The other morning I was reminded of my distaste for winter by the reaction of one of my sons. It was time for my children to head out the door to catch the bus. “Time to go,” I called. The house was filled with last minute scurrying – picking a favourite toy to stuff into a backpack, finding the correct pair of boots. “You need your winter jackets today. It’s cold outside,” I reminded. Four of my children obediently put on their winter jackets. Levi put on his spring jacket. “No, Levi, you need to wear your winter jacket today.” He avoided my eyes and continued to get ready for school.

There are some things you should understand about Levi. He likes consistency. He also has sensory issues which make it challenging for him (and his caregivers) when it comes to new clothing.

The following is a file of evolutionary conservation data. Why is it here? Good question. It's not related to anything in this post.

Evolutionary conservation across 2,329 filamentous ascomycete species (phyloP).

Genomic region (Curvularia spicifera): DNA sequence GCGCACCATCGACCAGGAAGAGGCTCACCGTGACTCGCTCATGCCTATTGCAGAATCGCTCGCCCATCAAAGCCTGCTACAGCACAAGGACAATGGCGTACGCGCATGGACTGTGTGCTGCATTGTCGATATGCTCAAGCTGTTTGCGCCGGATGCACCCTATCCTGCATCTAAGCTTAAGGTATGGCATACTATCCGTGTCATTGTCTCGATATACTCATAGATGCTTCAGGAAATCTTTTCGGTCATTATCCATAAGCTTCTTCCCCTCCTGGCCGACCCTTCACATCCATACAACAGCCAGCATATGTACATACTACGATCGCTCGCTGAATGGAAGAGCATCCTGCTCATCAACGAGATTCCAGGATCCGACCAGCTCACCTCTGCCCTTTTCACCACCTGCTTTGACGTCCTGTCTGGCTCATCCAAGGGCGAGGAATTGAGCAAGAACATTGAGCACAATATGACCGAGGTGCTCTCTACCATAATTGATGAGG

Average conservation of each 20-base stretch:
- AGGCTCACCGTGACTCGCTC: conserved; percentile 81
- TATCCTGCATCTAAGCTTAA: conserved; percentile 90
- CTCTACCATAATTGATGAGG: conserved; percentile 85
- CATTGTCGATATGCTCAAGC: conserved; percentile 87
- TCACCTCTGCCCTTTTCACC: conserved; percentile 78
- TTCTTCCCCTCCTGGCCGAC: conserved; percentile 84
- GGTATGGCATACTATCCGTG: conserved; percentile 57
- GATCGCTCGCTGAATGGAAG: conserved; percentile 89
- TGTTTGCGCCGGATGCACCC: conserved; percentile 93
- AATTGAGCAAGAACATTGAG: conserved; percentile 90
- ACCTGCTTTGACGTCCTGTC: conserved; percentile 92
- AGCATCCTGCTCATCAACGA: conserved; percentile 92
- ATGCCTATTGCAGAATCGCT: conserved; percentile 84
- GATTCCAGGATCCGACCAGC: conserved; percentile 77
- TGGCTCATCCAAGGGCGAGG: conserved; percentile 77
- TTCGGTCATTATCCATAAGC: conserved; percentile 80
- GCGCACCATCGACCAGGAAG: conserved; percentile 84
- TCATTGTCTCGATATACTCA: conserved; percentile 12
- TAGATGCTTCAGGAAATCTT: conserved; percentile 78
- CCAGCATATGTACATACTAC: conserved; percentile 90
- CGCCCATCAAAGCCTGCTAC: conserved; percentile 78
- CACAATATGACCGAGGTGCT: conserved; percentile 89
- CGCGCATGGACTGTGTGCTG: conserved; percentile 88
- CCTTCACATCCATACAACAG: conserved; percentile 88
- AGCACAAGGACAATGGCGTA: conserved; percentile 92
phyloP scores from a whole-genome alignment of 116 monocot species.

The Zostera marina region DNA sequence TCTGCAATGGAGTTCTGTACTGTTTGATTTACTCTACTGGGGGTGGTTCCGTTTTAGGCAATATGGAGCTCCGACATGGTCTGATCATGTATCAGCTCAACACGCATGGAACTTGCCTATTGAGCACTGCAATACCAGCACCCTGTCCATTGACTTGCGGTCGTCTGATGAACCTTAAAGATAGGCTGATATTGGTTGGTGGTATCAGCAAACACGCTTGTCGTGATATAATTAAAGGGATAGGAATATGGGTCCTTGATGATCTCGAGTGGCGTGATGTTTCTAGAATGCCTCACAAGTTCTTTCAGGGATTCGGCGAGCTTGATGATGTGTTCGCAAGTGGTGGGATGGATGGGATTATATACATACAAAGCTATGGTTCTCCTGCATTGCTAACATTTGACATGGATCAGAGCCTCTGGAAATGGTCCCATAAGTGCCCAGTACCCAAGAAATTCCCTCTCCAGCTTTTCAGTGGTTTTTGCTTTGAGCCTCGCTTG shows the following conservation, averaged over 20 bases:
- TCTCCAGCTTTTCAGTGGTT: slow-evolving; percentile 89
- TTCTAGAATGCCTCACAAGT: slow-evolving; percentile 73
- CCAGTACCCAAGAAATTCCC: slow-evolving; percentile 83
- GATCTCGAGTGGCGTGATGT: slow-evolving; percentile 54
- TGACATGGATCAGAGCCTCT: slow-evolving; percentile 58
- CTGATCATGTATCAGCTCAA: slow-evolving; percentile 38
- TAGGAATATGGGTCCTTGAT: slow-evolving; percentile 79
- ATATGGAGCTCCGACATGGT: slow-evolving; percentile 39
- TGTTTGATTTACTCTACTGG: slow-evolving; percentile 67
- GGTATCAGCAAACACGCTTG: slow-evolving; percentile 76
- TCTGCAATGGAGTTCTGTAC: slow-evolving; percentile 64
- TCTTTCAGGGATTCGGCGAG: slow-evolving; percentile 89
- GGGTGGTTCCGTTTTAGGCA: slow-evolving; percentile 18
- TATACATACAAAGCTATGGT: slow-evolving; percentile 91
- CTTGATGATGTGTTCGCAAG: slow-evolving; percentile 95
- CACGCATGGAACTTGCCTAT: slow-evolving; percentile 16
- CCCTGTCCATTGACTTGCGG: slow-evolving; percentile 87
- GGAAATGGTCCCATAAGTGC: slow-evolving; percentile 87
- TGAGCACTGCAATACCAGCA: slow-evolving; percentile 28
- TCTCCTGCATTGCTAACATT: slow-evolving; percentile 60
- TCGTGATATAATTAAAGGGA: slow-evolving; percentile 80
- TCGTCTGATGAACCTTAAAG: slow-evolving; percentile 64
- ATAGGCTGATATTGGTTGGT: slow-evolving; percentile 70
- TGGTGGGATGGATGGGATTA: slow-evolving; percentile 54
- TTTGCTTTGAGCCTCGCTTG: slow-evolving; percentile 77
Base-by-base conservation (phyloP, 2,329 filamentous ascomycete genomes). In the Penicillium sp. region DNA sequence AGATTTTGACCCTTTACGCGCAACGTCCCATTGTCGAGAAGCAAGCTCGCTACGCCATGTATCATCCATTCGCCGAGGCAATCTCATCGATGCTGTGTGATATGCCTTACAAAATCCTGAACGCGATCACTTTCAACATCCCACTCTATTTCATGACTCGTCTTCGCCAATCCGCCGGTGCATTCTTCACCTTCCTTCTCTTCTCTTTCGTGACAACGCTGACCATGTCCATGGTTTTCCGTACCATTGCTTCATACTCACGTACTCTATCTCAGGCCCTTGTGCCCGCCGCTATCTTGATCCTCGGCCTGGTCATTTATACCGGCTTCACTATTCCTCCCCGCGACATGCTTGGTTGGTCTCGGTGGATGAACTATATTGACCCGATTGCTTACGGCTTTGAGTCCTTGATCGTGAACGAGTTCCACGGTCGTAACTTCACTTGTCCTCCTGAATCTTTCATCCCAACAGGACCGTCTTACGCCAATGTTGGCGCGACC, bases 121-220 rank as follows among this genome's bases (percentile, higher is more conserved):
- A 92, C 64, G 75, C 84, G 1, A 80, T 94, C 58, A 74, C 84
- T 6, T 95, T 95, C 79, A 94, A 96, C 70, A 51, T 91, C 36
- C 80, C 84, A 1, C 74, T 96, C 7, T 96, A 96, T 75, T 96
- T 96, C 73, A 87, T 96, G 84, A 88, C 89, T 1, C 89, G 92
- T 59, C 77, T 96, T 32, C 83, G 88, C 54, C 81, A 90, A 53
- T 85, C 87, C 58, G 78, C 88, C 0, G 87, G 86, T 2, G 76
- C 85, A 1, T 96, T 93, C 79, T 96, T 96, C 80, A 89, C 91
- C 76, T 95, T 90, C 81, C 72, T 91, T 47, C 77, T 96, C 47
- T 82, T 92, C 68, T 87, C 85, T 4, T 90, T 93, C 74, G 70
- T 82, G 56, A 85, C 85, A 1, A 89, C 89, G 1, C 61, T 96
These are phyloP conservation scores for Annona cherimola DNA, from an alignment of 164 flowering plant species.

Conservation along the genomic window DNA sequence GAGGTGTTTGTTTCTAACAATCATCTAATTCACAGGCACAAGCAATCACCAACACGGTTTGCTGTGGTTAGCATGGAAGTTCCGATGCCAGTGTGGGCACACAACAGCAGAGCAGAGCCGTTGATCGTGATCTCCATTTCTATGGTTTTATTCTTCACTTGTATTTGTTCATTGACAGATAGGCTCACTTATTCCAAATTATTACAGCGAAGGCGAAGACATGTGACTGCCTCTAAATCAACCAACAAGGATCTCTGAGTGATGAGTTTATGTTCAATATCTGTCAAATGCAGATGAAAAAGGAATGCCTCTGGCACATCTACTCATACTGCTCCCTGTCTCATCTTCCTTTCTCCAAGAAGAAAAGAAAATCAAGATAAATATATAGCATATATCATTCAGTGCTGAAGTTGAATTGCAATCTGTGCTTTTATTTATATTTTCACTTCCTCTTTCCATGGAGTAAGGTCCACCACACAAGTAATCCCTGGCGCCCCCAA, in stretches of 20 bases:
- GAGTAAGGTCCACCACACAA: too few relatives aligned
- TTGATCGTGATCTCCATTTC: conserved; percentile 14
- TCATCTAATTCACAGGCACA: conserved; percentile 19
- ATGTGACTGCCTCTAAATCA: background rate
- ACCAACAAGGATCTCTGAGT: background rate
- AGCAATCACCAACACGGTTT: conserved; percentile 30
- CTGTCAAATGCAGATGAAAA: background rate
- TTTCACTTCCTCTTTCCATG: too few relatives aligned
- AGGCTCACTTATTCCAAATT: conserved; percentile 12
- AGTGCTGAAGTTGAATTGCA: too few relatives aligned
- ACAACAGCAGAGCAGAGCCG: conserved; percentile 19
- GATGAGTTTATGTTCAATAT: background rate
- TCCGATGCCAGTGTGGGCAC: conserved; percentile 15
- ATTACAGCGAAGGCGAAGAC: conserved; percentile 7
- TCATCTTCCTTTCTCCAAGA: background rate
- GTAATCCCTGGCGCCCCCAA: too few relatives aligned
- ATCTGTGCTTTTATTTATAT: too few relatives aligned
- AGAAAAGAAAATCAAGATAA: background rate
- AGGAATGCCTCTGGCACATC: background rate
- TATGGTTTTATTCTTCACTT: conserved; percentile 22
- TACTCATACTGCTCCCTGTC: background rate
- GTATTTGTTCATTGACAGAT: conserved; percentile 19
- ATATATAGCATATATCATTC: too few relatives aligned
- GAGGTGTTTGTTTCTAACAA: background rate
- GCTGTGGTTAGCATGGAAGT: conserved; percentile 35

Levi allowed me to take off his spring jacket. However, when I started putting his winter jacket on, his body suddenly had an attack of Rigor mortis. None of his joints worked. “Levi, feel how soft your jacket is inside!” His eyes told me he would put up with whatever he had to, but he was not happy about this new jacket. I sighed. He had gone shopping with me to pick out the jacket. He had tried the jacket on in the store and commented about how good it felt. But somehow this morning, when he needed to wear the jacket, he had forgotten all about how good it felt.

After five minutes of cajoling and bending stiff joints, the jacket was on and zipped. As I stood up, Levi deftly unzipped the jacket and slipped it off, leaving it in a heap at my feet.

I decided to let him make the call that morning. I restated that he needed to wear his winter jacket and then walked out the door. As I gathered the other kids around me at the end of the driveway, I wondered if Levi was going to miss the bus. A couple minutes later I looked towards the house and smiled. Levi was walking down the driveway. He had his mitts and toque on… and his winter jacket 🙂